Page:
By a twist of fate, Noglikskii District in northeastern Sakhalin Island, the Russian Far East, has ended up at the epicenter of huge multinational offshore oil and gas developments. The two most advanced of these are the projects Sakhalin-1 and Sakhalin-2, whose operators are Exxon Neftegaz Ltd. (ExxonMobil) and Sakhalin Energy Investment Company Ltd. or Sakhalin Energy (Shell) respectively. Sakhalin-2 started production in 1999, while Sakhalin-1 started production in 2005. Further projects to develop the oil and gas reserves of Sakhalin’s northern shelf are still in the exploratory phase. Another major oil company—British Petroleum (BP)—is planning to take part in Sakhalin-5, togetherwith its Russian partner Rosneft’. The Sakhalin-5 Project is focused more on Noglikskii District’s northern neighbor, Okhinskii District. As expected, Northern Sakhalin is experiencing significant consequences from these projects: ecological, social, and also cultural, as indigenous peoples still practice their traditional livelihood activities in northern Sakhalin. This article explores the local changes wrought by the Sakhalin offshore oil and gas projects in Noglikskii District. After providing a background to Noglikskii District, its people, history, and natural environment, the article focuses specifically on the relationship between the oil and gas extraction activities of the Sakhalin-1 and Sakhalin-2 projects and the reindeer husbandry and hunting activities of the local populations. The article describes efforts by the companies to mitigate negative project impacts and to promote development opportunities. Company-community and company-contractor relations are also discussed.
An Exploration of Relations between Oil and Gas Companies, Communities, and the State
Florian Stammler and Emma Wilson
This introduction provides an overview of academic research and current practice relating to stakeholder dialogue around oil and gas development in the Russian North, Siberia and the Russian Far East. We discuss the two main strands of analysis in this special issue: (a) regulation and impact assessment; and (b) relationship-building in practice, with a particular focus on indigenous communities. We argue that an effective regulatory framework, meaningful dialogue, and imaginative organization of stakeholder relations are required to minimize negative impacts and maximize benefits from oil and gas projects. Self-interest, mistrust, and a lack of collective agency frequently lead to ineffective planning and heightened tensions in relations. We identify lessons to be learned from partnerships and initiatives already established in Sakhalin and Western Siberia, despite the lack of a stable legal framework to govern relations. This issue focuses on the academic-practitioner interface, emphasizing the importance of practical application of academic research and the value of non-academic contributions to academic debates.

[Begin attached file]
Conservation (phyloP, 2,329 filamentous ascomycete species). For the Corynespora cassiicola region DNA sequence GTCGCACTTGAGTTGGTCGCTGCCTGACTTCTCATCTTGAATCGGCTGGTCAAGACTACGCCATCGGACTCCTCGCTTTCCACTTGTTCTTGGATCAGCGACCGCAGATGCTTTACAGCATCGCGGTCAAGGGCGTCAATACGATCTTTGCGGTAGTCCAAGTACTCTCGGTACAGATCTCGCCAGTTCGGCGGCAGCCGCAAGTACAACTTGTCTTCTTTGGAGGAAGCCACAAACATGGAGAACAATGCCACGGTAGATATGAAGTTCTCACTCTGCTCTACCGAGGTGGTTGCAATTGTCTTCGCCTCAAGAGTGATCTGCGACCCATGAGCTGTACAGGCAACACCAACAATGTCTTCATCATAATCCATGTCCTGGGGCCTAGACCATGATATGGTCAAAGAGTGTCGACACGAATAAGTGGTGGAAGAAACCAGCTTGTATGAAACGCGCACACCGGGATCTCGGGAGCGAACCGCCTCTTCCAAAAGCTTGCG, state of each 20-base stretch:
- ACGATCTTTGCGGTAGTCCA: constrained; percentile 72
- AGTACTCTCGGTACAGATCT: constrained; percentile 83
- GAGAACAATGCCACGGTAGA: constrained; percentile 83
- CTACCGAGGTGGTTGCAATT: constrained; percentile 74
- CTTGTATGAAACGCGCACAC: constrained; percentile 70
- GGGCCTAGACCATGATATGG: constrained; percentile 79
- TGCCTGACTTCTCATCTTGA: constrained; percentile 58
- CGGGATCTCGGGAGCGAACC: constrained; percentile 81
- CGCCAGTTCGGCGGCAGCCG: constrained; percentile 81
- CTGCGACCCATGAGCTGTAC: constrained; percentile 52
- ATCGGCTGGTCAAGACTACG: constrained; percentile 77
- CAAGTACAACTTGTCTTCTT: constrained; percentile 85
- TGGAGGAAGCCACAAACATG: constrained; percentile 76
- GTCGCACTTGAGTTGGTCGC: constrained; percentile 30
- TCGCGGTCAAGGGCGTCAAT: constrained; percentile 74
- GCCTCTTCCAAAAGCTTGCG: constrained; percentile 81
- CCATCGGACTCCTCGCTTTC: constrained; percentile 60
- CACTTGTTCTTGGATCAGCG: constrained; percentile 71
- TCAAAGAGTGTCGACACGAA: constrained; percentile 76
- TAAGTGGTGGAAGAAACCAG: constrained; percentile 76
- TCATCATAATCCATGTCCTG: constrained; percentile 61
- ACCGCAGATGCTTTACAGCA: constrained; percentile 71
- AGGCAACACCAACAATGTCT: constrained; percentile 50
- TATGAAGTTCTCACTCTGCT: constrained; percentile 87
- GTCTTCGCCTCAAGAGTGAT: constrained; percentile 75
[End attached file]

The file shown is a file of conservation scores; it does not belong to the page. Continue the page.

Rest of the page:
Andrew A. Gentes
This article presents a first step towards creation of a demographic analysis of Siberia's exilic population during the nineteenth century. The article makes the argument that traditional Russian attitudes towards children were reflected on a macroscopic scale in the state's treatment of the children of criminals and other deviants deported and exiled to Siberia and the Russian Far East. The article uses a statistical approach as well as anecdotal materials to suggest some of the possible impacts the deportation of tens of thousands of children had on the later history of Russia.
The Risks Arising from the Absence of Strategic Environmental Assessment